The short answer is yes.
Absolutely not. A flat, dry and solid surface, normally wood, typically 18mm thick is required for flat roofs.
Yes, but the concrete must be very well cured (dry) and preferably have a reasonably fine finish.
Not really... Large deviations in the form of the surface will simply be covered at the same depth as the rest of roof. If you want a nice flat and puddle-free roof, the base on which the glass is applied must be flat and fit for purpose.
No, fibreglass is water-proof, not just water resistant. It is used routinely in marine environments making it ideal for keeping water out
Yes. Whilst being applied, the smell is quite strong but within a day or so the smell will have disappeared. The smell is a bi-product of the curing process, so once dry, fibreglass is odorless.
Yes. The roof itself must be completely dry and fibreglass cannot be applied in rain. However, once applied, on an average (Dry ) Summers' day the resin will be dry and resistant to rain within an hour.
We are based in Devon but have worked as far afield as America. We are happy to travel anywhere. Give us a call if you are very far away and we will be able to advise you on the practicality of travelling to your project.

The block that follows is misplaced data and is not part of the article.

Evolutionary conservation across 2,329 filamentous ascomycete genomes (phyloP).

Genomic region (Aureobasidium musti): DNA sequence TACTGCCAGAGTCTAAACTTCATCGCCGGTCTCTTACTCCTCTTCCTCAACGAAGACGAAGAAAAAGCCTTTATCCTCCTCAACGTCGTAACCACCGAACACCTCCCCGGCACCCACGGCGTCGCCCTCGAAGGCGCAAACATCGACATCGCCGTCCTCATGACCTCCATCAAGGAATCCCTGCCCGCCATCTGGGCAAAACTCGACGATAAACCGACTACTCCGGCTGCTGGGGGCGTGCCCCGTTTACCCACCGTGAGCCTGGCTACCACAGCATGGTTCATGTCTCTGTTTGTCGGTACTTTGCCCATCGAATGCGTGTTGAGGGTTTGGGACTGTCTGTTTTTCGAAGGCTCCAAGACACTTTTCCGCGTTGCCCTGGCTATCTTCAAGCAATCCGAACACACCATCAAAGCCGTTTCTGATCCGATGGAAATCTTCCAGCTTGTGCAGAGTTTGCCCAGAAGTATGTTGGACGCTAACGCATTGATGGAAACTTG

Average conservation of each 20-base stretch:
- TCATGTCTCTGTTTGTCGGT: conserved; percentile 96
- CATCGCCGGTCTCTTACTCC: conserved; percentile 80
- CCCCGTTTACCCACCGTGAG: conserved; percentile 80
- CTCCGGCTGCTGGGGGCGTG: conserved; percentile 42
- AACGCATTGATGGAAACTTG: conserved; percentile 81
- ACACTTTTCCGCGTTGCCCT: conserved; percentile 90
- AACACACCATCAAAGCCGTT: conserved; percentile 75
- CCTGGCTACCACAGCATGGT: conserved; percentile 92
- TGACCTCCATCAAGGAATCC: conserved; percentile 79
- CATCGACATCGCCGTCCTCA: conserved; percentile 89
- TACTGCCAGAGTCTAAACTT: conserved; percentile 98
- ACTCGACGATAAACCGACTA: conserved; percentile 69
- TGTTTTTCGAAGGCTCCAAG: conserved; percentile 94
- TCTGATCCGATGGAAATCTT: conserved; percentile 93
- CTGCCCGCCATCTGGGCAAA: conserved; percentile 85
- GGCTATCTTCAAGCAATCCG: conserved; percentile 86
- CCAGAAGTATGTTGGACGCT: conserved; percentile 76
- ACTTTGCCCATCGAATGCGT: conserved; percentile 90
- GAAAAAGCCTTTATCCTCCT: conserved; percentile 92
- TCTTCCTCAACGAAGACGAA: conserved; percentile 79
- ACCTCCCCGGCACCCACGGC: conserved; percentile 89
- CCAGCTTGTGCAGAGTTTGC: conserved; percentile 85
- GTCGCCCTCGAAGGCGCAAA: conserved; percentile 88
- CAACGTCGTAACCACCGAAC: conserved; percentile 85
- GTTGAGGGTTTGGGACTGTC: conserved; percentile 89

Yes you can. Within a day of the surface being applied. Although roofs without an anti-slip coating are extremely slippery when wet.
If you expect very high foot traffic over the surfaced area - a double layer application will be more suitable.
Only to a point. An incline greater than 15° is likely to see the fibreglass and the operator fall off the roof! Over small areas it's perfectly possible to glass vertical faces, for example wet room walls.
If you were to damage your fibreglass roof in some way, it is easily and effectively repaired.
We use a pre-formed trim that is sealed beneath the fibreglass layer. There are various profiles for situations where you either do or don't want rain water to run off the edge: